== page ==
Considering using a doula? Here are 5 things you should know
Expecting parents have a lot to contend with. Besides planning for the imminent arrival of a new tot, there's also the birthing plan. Many couples tend to discuss this before the time with their obstetrician or family doctor. But in recent years, birthing trends have seen a revival of doulas.
If you're considering using one in your birthing plan, here are some fun facts you should know.
It has its origins in Greece
The word "doula" comes from the Greek language and translates to "woman who serves". It’s a person who’s been trained to give you emotional and physical support before, during, and after childbirth.
Some medical aid programmes like Fedhealth will even cover the cost of a doula, because they want you to have the most positive birthing experience possible.
A doula is different from a midwife, and they play different roles
How? Well, typically, they are not formally trained in medicine, unlike midwives and doctors. In the case of writer Pamela Power’s birthing experience, her doula remained with her at the early stages of the birthing process, and then called the midwife once she was needed.
“For my daughter’s birth I had two doulas… they gave me reflexology and were like my cheerleading team, telling me how wonderful I was. When the time came, they woke the midwife up and we got down to business,” she says.
A doula does not make your partner/husband/boyfriend feel superfluous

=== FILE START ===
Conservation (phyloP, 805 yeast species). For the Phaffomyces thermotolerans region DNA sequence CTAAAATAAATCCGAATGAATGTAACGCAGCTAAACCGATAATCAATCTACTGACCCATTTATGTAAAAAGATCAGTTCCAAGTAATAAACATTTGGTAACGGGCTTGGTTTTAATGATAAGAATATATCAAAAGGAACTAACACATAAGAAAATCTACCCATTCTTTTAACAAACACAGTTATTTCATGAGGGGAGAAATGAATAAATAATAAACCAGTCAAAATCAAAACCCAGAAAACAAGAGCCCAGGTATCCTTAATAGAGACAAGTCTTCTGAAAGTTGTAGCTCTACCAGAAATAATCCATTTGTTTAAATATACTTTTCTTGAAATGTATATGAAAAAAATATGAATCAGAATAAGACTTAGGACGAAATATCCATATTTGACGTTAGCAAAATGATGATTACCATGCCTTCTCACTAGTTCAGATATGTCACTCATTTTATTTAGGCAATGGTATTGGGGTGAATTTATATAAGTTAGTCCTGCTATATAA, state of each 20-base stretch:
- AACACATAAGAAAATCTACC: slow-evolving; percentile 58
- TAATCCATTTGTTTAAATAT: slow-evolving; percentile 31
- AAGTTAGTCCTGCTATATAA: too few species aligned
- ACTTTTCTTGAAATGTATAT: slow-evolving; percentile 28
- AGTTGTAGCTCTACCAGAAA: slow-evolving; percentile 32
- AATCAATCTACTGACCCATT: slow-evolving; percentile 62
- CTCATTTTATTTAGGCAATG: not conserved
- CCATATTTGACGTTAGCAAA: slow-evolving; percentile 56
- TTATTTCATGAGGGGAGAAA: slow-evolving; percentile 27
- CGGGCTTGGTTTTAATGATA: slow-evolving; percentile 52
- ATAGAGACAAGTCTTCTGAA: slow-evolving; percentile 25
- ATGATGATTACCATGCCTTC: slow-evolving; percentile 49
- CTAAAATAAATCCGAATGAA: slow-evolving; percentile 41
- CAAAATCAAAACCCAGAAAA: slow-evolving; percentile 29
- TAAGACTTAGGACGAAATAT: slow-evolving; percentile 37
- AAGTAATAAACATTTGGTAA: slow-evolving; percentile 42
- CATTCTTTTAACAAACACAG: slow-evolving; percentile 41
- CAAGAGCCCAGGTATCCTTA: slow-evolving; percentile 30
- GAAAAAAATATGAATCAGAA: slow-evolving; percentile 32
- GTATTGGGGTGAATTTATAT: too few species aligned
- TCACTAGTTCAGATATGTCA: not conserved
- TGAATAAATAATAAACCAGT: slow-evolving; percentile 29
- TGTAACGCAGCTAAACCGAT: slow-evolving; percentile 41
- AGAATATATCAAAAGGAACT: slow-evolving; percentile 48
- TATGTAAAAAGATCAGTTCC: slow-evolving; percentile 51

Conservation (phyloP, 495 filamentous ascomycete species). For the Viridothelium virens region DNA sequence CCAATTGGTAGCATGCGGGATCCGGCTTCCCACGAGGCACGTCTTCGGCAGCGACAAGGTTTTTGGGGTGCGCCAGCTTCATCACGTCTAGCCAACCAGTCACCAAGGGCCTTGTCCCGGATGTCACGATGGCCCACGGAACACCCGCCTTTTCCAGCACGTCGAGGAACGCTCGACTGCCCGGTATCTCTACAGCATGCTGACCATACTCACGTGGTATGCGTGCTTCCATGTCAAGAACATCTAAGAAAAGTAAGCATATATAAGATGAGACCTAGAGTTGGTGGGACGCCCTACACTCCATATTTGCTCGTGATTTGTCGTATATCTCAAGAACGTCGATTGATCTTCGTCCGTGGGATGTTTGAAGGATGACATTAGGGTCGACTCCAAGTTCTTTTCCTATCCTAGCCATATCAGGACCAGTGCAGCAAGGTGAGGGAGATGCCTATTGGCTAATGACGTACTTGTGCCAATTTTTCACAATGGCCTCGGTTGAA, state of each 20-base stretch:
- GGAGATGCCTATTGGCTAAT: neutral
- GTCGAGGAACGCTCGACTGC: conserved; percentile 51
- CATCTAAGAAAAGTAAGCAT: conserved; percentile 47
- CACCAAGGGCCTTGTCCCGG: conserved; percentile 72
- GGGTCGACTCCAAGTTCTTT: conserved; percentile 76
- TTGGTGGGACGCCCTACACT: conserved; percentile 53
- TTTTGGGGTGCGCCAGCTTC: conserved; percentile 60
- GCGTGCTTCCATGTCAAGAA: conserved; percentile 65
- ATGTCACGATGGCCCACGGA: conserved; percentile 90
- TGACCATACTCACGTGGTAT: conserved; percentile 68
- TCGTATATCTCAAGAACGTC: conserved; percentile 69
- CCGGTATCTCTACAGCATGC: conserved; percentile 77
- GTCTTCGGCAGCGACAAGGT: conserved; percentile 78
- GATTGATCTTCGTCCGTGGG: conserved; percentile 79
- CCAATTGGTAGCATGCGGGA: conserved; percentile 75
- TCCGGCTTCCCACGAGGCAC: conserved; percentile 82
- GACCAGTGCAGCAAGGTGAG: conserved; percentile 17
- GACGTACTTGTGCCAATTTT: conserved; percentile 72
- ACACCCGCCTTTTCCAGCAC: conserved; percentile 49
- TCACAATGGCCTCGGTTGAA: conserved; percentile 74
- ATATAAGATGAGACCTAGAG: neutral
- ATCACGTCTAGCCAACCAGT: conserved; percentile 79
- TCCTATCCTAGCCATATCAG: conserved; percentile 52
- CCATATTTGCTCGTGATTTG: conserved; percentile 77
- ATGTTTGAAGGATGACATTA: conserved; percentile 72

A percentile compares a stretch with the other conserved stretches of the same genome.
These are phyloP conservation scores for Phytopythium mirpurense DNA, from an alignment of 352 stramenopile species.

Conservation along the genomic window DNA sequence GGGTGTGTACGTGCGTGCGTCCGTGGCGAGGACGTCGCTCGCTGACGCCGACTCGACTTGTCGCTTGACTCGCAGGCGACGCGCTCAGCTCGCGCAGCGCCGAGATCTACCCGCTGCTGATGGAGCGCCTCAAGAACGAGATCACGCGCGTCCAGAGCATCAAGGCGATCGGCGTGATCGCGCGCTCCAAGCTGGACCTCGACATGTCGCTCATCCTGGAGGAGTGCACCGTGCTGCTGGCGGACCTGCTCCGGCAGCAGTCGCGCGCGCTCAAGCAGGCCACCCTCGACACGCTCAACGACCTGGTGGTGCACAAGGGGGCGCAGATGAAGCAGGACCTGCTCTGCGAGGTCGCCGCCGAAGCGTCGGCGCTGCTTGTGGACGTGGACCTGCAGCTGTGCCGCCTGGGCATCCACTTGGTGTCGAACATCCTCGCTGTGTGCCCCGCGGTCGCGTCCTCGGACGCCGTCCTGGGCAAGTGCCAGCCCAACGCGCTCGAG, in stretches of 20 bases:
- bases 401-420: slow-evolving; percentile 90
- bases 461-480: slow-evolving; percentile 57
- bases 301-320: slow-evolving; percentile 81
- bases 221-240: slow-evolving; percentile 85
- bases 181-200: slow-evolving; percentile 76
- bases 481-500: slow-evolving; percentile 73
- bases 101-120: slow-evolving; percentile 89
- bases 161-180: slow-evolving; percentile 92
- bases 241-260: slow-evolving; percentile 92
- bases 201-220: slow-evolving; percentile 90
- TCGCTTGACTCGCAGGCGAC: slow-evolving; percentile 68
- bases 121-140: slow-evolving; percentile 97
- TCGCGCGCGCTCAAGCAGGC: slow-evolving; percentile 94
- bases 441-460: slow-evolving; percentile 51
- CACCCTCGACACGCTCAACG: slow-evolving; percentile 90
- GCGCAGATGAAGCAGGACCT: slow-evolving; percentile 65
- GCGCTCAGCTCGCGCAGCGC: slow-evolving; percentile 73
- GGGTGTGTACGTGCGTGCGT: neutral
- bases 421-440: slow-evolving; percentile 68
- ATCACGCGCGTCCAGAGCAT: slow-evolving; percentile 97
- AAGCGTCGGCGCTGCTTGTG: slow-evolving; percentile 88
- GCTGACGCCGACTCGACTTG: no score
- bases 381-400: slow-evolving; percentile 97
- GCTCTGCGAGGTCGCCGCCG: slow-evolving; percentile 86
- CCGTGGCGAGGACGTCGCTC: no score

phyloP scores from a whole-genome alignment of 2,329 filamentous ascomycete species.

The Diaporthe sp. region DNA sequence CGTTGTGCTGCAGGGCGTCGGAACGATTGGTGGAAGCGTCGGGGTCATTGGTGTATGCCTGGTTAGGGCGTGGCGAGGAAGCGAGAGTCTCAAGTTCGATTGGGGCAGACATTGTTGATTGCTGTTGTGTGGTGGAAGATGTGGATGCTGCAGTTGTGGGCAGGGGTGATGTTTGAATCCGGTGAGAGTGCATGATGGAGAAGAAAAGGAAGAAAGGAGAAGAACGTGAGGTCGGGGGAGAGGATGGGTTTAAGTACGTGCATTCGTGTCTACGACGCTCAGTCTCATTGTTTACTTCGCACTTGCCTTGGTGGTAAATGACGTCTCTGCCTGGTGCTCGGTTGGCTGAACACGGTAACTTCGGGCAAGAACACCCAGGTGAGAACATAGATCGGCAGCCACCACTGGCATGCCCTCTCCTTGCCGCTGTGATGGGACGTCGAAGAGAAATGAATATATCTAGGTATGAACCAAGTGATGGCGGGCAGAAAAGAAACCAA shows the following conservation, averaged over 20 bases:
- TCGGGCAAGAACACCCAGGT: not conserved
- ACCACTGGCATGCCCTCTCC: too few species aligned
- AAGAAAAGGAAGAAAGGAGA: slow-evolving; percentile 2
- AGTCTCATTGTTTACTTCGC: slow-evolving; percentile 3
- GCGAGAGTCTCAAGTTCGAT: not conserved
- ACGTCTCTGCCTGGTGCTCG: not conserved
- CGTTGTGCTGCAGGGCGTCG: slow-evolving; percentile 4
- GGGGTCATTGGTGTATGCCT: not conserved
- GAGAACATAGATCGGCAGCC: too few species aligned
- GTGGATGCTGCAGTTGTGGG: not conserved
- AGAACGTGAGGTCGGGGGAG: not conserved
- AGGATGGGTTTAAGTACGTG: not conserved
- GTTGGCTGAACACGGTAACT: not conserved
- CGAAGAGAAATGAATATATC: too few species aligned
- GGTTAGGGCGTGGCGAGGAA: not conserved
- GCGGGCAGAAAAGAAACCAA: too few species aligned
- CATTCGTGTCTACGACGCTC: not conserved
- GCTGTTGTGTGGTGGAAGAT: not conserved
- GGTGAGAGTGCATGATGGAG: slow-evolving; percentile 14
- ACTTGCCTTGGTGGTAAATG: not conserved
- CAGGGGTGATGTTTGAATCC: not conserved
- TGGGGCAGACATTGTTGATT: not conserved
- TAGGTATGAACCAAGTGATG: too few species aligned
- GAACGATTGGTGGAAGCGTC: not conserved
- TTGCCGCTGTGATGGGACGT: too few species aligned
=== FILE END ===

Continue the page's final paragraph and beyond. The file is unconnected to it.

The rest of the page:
The extent to which a doula replaces or enhances the care provided by your partner is up to you. Many women find having the support of other trained women more useful at this stage, especially if they’re experienced in the birthing process (unlike their husband/partner who may not be).
Your partner can always be there for the actual arrival of the baby and doesn’t necessarily need to be by your side the entire time. This also gives them time to rest before the big moment when they meet their child. Besides supporting mothers, doulas are also experienced in handling hysterical partners. So, they’ll go a long way to helping everyone feel less anxious about what you’re all going through together.
Doulas work with doctors; they don’t necessarily replace them
Doulas and midwives are trained to know when it’s time to call in the gynaecologist or doctor, especially in the case of you needing an emergency Caesarean section. “I gave birth in the hospital’s natural birth unit – and I felt safe knowing we had back-up,” says Power.
She also says that in terms of expense, her natural births cost a fraction of what a Caesarean may have. “Best of all, a few hours after the birth, I was up and ready to go home,” she ends.